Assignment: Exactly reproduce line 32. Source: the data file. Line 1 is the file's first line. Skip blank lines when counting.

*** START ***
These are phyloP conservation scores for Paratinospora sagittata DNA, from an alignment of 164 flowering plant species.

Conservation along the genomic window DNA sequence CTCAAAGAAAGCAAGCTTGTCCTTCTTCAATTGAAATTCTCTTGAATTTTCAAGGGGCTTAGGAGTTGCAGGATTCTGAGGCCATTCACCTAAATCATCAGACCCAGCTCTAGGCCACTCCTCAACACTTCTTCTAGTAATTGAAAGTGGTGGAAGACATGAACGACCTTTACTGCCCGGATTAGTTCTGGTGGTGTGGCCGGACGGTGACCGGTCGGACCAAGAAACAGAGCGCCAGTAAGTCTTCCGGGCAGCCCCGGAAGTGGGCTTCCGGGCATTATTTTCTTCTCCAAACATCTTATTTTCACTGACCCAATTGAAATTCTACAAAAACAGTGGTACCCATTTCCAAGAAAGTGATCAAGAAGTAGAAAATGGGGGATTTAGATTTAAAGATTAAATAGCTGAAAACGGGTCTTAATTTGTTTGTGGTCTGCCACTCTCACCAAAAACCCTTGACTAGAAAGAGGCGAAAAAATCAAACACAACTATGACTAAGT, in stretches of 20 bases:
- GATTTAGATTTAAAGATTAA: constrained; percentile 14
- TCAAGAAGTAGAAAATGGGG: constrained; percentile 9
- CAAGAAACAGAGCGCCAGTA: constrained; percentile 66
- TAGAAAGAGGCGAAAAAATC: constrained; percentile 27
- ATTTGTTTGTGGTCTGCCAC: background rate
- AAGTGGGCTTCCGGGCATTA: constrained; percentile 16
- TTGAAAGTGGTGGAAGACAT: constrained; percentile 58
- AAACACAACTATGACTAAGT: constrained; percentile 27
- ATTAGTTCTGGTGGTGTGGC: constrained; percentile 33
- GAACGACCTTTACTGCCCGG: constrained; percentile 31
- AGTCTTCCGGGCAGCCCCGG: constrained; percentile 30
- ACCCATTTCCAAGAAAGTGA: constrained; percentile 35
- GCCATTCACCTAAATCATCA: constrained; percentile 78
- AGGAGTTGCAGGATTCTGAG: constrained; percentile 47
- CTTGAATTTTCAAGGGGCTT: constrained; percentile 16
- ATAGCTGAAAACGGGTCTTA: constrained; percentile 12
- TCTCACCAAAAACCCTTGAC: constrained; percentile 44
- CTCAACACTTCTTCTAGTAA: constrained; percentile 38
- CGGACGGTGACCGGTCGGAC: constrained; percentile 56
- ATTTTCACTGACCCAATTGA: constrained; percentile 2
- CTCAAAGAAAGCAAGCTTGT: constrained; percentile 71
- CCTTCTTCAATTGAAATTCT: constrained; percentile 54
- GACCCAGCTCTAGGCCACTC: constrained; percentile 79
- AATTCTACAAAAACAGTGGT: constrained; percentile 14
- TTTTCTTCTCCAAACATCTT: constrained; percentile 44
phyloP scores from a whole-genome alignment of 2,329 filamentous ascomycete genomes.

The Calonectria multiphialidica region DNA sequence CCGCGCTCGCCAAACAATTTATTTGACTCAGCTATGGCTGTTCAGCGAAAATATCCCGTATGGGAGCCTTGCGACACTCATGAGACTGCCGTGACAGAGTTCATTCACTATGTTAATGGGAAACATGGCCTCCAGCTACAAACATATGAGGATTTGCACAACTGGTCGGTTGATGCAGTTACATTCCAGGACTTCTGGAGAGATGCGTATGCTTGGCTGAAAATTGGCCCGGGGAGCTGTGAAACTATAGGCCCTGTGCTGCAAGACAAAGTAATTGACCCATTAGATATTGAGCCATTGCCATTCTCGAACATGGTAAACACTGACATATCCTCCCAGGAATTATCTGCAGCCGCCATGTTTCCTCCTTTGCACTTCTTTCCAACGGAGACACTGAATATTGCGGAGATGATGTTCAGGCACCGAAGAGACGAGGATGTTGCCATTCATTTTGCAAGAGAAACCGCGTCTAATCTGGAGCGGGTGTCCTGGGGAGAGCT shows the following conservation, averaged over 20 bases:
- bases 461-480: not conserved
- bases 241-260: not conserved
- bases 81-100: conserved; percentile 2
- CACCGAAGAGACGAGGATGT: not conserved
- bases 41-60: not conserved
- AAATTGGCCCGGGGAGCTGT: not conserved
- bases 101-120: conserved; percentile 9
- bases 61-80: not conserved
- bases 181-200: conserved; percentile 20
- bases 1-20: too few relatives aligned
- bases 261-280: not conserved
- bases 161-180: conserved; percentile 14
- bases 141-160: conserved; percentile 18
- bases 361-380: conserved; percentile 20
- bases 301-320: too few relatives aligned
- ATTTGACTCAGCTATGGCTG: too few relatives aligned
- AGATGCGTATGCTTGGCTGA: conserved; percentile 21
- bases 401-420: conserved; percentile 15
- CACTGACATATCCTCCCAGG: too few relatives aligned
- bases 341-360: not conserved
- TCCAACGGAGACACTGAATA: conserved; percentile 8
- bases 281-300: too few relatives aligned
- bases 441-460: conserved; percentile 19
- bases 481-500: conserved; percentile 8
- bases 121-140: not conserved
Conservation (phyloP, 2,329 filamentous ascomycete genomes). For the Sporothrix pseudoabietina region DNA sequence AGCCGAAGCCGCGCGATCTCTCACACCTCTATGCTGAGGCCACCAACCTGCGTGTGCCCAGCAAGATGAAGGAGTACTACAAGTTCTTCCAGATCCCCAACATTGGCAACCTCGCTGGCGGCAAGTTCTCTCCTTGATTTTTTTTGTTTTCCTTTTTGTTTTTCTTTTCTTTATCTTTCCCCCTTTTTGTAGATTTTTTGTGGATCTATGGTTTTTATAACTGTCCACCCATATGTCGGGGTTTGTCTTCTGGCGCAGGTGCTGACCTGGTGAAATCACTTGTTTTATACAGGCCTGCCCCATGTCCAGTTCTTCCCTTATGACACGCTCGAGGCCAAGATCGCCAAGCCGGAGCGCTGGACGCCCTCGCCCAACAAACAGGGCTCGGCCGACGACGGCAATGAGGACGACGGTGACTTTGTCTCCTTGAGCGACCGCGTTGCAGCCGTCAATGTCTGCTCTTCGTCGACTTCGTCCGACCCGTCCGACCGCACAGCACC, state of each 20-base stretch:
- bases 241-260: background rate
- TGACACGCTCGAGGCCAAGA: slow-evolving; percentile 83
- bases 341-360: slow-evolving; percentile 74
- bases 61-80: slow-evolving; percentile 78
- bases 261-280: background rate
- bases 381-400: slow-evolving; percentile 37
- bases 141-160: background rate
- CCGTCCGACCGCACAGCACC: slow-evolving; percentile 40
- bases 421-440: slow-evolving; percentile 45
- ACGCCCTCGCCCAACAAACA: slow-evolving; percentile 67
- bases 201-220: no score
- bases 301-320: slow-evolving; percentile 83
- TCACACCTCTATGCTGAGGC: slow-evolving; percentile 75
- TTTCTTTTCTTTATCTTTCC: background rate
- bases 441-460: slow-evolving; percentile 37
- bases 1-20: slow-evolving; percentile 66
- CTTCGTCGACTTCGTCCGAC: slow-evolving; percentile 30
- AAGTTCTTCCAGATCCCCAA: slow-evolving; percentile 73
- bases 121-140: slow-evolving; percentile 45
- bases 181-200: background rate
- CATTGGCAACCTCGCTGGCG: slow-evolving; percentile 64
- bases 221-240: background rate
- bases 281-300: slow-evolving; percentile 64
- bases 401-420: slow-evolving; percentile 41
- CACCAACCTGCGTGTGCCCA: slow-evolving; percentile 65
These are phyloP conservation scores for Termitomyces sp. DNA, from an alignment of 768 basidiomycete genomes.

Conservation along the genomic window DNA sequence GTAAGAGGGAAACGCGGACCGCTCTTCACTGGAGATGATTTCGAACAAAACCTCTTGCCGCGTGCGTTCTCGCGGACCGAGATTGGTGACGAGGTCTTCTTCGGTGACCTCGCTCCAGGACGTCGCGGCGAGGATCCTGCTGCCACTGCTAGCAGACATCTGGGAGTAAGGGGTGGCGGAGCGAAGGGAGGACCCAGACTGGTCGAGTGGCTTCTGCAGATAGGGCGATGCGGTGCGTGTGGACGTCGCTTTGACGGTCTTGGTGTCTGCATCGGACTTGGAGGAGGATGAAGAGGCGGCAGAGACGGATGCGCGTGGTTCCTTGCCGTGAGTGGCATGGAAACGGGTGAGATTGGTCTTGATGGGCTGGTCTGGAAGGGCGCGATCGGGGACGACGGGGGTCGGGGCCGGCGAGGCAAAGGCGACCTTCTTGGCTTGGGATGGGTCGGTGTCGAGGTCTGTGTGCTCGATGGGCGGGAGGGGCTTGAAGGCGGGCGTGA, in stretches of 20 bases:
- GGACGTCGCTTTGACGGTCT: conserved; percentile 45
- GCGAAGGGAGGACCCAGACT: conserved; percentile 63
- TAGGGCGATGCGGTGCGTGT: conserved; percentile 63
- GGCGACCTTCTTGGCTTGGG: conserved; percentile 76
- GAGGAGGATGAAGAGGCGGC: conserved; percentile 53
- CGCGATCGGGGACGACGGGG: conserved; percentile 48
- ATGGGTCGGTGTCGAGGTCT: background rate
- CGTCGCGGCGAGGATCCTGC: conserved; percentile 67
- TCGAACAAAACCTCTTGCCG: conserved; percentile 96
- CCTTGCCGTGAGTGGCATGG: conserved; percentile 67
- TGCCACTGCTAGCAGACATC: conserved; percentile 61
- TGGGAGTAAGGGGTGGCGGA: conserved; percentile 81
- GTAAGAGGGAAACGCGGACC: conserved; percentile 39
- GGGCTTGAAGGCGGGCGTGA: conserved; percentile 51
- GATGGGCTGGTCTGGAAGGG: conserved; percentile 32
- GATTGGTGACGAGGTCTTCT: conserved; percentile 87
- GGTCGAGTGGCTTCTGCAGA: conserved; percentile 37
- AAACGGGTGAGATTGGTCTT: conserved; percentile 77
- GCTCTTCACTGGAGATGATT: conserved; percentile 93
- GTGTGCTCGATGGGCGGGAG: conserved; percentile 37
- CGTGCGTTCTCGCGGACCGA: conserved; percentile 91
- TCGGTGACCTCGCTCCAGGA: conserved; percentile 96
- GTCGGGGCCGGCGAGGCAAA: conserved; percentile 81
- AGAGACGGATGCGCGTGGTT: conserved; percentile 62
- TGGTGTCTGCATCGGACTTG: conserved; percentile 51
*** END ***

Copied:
- bases 81-100: conserved; percentile 2